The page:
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HQ 951263

June 15, 1992

CLA-2 CO:R:C:T 951263 CAB


TARIFF NO.: 6306.22.1000

Martin Zemitis
Sierra Designs
2039 Fourth Street
Berkeley, CA 94710-1912

RE: Tent; Pre-Classification Ruling 864811 revoked.

Dear Mr. Zemitis:

This letter is in reference to Pre-Entry Classification Ruling (PC) 864811 of July 8, 1991, sent to you from our San Francisco office.


The merchandise in question is a tent referred to by the importer as a "Mondo Condo 395A" tent. The Mondo Condo 395A is a four person tent that is designed and marketed for backpacking. The importer submitted a catalog to substantiate her claim that the subject merchandise is constructed for backpacking. The Mondo Condo 395A has a floor area of 64.5 square feet, a standing height of 63.5 inches, weight of 7.4 pounds, and a carrying size of 28 inches in length and 8 inches in diameter. The tent comes with a vestibule weighing 2.8 pounds with a floor area of 18 square feet. The vestibule is used for storage, and is not considered a part of the living area of the tent.

The San Francisco District issued PC 864811, classifying the Mondo Condo 395A under subheading 6306.22.9030, HTSUSA.


Whether the merchandise in question is classifiable as a backpacking tent in subheading 6306.22.1000, HTSUSA, or as other tents in subheading 6306.22.9030, HTSUSA?


Heading 6306, HTSUSA, specifically provides for tarpaulins, awnings and sunblinds; tents; sails for boats, sailboards or landcraft; and camping goods.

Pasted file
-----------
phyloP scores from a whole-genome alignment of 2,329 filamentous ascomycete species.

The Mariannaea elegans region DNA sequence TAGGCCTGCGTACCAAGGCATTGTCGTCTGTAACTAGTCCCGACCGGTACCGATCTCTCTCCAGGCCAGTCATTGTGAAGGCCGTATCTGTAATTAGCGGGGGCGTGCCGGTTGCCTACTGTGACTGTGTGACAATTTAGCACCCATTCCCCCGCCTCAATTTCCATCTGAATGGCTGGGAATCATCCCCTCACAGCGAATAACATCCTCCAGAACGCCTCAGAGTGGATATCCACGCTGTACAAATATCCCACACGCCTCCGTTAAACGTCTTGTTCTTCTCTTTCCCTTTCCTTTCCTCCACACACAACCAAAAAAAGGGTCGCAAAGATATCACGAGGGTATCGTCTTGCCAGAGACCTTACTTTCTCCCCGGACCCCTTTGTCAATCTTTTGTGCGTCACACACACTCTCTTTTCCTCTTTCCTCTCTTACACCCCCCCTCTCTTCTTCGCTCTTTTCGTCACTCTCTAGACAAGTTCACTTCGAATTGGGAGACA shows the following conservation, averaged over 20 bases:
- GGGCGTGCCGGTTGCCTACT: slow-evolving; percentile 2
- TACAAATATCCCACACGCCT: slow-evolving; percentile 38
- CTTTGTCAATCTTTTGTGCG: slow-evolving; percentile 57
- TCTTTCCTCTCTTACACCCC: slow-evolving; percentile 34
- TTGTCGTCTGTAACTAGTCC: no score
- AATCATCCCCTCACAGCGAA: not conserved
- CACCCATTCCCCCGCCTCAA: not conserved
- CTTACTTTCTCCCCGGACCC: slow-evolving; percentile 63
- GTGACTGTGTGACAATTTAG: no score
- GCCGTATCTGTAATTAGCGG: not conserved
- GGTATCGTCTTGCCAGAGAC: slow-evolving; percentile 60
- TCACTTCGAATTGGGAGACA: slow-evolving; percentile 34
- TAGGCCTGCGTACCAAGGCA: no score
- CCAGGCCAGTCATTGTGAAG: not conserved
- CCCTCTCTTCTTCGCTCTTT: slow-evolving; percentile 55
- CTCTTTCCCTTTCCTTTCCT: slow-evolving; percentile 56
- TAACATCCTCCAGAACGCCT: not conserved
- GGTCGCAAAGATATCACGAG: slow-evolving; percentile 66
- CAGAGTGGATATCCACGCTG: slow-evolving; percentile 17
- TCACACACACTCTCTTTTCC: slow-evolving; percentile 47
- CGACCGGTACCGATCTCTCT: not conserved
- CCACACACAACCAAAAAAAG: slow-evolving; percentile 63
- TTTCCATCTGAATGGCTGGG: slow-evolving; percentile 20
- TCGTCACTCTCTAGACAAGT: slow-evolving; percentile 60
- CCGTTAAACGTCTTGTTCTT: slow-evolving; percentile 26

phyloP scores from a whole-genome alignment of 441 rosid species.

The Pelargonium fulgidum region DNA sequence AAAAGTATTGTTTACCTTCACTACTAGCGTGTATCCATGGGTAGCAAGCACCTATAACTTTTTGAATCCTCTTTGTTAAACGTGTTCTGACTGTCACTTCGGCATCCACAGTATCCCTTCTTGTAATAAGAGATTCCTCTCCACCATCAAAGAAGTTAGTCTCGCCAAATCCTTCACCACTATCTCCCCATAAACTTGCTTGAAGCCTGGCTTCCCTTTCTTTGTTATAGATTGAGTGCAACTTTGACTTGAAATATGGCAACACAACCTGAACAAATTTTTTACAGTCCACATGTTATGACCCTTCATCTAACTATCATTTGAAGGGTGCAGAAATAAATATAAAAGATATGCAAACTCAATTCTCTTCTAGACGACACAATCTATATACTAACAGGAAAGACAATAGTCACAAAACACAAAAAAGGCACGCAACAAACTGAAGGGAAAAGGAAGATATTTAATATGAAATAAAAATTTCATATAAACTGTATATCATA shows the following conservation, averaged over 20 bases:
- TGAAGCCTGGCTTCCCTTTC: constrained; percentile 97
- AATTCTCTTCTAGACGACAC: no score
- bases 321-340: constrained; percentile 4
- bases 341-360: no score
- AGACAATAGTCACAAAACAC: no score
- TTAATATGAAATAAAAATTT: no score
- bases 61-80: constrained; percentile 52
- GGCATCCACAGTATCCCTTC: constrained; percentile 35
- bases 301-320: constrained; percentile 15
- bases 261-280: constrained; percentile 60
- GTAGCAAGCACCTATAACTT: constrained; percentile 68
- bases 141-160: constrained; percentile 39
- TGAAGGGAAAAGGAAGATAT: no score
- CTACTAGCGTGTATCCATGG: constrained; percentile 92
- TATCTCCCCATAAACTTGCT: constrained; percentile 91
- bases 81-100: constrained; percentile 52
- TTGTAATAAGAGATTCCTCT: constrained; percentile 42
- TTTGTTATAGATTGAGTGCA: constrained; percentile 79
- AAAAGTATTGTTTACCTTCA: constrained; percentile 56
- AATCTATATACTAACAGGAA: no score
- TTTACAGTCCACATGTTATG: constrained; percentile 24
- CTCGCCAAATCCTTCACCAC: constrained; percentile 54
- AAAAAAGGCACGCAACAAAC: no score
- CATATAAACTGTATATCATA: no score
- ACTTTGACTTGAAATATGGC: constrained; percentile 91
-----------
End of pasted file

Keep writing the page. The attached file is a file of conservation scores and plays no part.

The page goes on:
Subheading 6306.22.1000, HTSUSA, provides for backpacking tents of synthetic fibers. In Headquarters Ruling Letter (HRL) - 086076, dated February 15, 1990, we stated "that backpacking tents have not been defined at the international level. The distinction between backpacking tents and other tents is an issue only at the United States legal level. Therefore, determinations under the Tariff Schedules of the United States (TSUS), while not binding, are persuasive in this matter."

The decision in Newman Importing Company, Inc. v. United States, 76 Cust. Ct. 143, C.D. 4648 (1976), in which the Court held that backpacking was a sport, led to the Custom Services's - issuance of guidelines for distinguishing backpacking tents from - other tents. See, C.S.D. 79-108 (August 21, 1978). These guidelines were revised in T.D. 86-163. In order to qualify as - sports equipment (backpacking tents were classified as such under the TSUS), the following criteria had to be met:

1. It must be specially designed for the sport of backpacking

2. It must be composed of nylon, polyester or any other fabric of man-made fibers.

4. If designed for 3 or 4 persons, the tent must meet the following criteria:

(a) have a floor area of 65 square feet or less, and

(b) weigh 12 pounds or less, including tent bag and all accessories necessary to pitch the tent, and

(c) have a carry size of 30 inches or less in length and 10 inches or less in diameter. If other than cylindrical in shape the tent package must not exceed 2,350 cubic inches.

Any tent with a floor of more than 65 square feet and standing height of more than 60 inches is a tent designed for general recreational use.

In this instance, the importer has submitted a company catalog that advertises the Mondo Condo 395A as a tent that is constructed and marketed specifically for backpacking. The Mondo Condo 395A is comprised of fabric made from man-made fibers. The merchandise in question meets most of the measurement requirements stipulated in T.D. 86-163. However, the Mondo Condo 395A exceeds the height limitation set by T.D. 86-163 by 3.5 inches.